Judge grants 120-day reprieve for PA municipalities; Bucks County forum
A Commonwealth Court judge in Harrisburg, Pennsylvania ordered a 120-day halt in the implementation of the part of Act 13 which would have immediately stripped Pennsylvania municipalities of their right to use zoning laws to protect their residents from high-volume hydraulic fracturing with horizontal drilling, or fracking, and all its associated heavy industrial operations. The law would have gone into effect this Saturday.
Maya van Rossum, the Delaware Riverkeeper, sees the decision as a partial victory. “Senior Judge Quigley’s decision ensuring municipalities and communities will not be exposed to an onset of drilling before they have a sufficient chance to challenge or comply with Act 13 is an important first success on the road to having this law declared unconstitutional and therefore invalid.”
Judge Quigley granted the 120-day delay yesterday after hearing arguments from seven Pennsylvania municipalities which filed suit in an effort to overturn Act 13. The municipalities sued the Pennsylvania Department of Environmental Protection, the Public Utility Commission, and the state Attorney General’s office. The Act became known as the “Mad Rush to Frack Act” because of its gag order on physicians, its stripping of municipal rights, and its extraordinarily lax regulations which allow fracking operations to be placed within a few hundred feet of homes, schools, waterways and drinking water supplies.
Jordan Yeager, Esq., representing Nockamixon Township and Delaware Riverkeeper Network, said ““This is a great victory that preserves local democracy and local zoning while we continue to challenge the constitutionality of Act 13.”
Forum tonight: Republican lawmakers from Southeastern Pennsylvania are holding a forum tonight, Tuesday April 12th in Bucks County, to defend their votes in favor of Act 13. The Republicans decided to hold their own forum after pulling out from a public education forum at which two of them had agreed to speak, also in Bucks County, on Thursday April 19th. Tonight’s forum will be 7 – 9 pm at Palisades High School, Cafeteria, 35 Church Hill Rd, Kintnersville, PA 18930. Both of the “dueling forums” are listed in detail here.
Background: a “death blow to democracy”
Act 13 was hard-fought for months as HB1950, which passed by a slim 11-vote margin in the Pennsylvania House. It passed the Senate after PA Senator Scarnati used heavy arm-twisting to persuade Philadelphia area Democratic Senators Anthony Williams and Vincent Hughes to vote for the bill or risk losing millions in funding for Philadelphia. “I deemed the threat credible and real,” Hughes said at the time, referring to Scarnati’s successful bullying tactics.
The 174-page law is often referred to as the “impact fee bill” because it imposes eency teency fees on giant multinational corporations, which have been using the controversial, high-impact technology since 2004 in Pennsylvania with no tax at all. One activist group, the Responsible Drilling Alliance, called Act 13 an “egregious death blow to democracy” when it passed on February 7th, 2012.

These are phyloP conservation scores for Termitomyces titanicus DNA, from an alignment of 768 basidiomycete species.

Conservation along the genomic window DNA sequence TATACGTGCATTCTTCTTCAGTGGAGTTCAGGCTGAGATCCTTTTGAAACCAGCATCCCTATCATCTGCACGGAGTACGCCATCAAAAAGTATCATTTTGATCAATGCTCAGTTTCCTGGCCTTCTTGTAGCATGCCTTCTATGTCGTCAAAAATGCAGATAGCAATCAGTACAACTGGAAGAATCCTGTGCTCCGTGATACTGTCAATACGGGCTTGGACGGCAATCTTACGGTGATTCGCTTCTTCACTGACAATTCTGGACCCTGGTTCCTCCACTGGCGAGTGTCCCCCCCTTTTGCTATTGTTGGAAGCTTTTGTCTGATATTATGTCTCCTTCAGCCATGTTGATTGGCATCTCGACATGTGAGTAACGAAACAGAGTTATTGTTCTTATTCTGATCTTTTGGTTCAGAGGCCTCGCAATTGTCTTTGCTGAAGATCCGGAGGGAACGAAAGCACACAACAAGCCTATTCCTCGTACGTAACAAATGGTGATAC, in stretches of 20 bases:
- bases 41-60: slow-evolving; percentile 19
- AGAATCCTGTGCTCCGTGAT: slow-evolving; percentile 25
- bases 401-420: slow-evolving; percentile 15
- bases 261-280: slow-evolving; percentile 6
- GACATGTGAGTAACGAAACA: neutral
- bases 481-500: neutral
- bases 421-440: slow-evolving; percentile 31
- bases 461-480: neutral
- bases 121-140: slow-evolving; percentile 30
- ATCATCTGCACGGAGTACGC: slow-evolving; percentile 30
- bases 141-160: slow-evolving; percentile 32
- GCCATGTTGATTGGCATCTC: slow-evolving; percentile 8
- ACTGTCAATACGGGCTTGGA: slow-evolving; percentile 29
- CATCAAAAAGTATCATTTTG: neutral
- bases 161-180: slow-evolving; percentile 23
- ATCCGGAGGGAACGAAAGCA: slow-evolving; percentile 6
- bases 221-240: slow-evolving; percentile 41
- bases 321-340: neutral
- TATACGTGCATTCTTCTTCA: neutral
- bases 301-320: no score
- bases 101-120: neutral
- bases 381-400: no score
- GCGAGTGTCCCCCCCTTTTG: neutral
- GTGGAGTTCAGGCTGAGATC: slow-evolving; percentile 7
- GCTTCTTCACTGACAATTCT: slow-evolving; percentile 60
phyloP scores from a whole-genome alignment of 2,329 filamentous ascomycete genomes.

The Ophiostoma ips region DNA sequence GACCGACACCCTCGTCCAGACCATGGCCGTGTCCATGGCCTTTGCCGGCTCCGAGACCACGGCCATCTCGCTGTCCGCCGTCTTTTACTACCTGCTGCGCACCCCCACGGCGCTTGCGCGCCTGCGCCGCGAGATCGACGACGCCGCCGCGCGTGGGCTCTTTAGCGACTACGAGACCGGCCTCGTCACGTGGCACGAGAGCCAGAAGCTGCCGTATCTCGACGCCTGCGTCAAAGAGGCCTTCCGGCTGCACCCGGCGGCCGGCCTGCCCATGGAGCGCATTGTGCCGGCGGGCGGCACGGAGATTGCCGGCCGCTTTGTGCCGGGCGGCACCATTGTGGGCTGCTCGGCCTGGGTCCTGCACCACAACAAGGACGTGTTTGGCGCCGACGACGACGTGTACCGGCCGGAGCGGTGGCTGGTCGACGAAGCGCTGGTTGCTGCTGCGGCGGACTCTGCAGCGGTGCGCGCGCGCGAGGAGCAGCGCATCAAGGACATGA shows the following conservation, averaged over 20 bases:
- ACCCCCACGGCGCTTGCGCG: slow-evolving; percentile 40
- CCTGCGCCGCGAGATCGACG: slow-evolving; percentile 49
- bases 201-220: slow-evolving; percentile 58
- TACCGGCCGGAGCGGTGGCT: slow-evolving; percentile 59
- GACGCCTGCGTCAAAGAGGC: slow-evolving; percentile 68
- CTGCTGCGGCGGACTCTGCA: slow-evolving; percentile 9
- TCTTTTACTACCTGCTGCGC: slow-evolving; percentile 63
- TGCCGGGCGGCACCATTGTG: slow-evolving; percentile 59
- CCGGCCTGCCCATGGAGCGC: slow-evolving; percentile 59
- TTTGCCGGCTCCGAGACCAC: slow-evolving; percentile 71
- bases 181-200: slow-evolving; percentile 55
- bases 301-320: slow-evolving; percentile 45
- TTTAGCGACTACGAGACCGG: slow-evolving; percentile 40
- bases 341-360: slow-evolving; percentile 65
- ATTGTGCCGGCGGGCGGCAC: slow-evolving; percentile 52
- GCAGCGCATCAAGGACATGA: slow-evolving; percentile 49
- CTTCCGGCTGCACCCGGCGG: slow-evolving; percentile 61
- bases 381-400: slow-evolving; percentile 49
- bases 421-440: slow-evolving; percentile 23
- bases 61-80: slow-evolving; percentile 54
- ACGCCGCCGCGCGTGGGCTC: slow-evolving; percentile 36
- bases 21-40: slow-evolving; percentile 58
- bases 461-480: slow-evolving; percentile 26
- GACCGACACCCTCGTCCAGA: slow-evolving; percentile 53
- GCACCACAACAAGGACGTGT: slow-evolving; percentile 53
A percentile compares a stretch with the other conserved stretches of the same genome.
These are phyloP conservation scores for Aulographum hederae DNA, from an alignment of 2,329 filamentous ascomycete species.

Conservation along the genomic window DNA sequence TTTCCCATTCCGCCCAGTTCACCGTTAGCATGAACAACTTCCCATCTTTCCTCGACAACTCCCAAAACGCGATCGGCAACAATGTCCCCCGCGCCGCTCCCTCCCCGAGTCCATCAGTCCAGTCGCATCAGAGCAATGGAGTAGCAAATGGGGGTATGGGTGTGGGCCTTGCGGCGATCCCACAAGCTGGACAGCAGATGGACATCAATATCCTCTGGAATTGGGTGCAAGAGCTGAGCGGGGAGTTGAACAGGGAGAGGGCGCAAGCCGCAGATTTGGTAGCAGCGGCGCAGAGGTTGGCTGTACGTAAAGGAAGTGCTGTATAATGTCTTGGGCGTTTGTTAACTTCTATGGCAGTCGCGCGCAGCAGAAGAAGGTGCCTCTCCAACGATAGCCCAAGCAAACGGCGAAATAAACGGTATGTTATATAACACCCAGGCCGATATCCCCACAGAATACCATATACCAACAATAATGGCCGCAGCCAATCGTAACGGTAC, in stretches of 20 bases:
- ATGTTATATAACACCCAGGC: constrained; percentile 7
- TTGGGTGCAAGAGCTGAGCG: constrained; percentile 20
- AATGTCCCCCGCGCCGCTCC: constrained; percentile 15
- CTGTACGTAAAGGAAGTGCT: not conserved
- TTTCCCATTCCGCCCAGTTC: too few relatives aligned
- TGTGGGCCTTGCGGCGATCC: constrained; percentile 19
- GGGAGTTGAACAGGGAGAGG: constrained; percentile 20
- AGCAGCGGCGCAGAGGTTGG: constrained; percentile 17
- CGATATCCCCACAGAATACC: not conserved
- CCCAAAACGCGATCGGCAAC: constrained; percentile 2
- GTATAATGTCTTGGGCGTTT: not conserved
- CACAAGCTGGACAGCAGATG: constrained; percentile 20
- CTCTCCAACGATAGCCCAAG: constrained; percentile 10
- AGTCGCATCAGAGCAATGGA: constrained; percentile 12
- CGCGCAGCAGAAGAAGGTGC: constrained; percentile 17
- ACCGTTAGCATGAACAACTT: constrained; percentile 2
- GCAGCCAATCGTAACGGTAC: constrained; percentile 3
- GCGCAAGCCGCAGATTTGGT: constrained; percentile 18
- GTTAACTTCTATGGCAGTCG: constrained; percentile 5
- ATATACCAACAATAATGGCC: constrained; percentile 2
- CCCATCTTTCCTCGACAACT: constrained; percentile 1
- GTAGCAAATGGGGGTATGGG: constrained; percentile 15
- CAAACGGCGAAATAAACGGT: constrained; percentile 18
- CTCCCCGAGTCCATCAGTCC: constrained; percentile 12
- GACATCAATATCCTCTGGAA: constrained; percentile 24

HARRISBURG — A state judge has granted a 120-day halt to provisions in the new Marcellus Shale drilling law that would override local zoning ordinances for industry activity.Post-Gazette
That order, released hours after a Commonwealth Court hearing in Harrisburg on the matter, prevents the land-use portions of that law from going from going into effect on Saturday.
Senior Judge Keith Quigley stated in the order that the local ordinances must remain in effect until a challenge under the new law finds them invalid.
“Municipalities must have an adequate opportunity to pass zoning laws that comply with Act 13 without the fear or risk that development of oil and gas operations under Act 13 will be inconsistent with later validly passed local zoning ordinances,” according to the order.
The decision gives towns an additional 120 days beyond that already included in the law to revise their drilling-related rules…
The municipalities challenging the law — Cecil, Peters, Mount Pleasant and Robinson in Washington County; South Fayette in Allegheny County; and two Bucks County towns — argued this morning that the 120-day window included in the new law for bringing their ordinances into compliance creates a period of uncertainty.
Drilling companies and state attorneys said they believe the new state law would immediately pre-empt local rules, regardless of whether local officials are using that 120-day period to revise their ordinances.
That interpretation means there would be no local rules for oil and gas operations, the municipalities argued.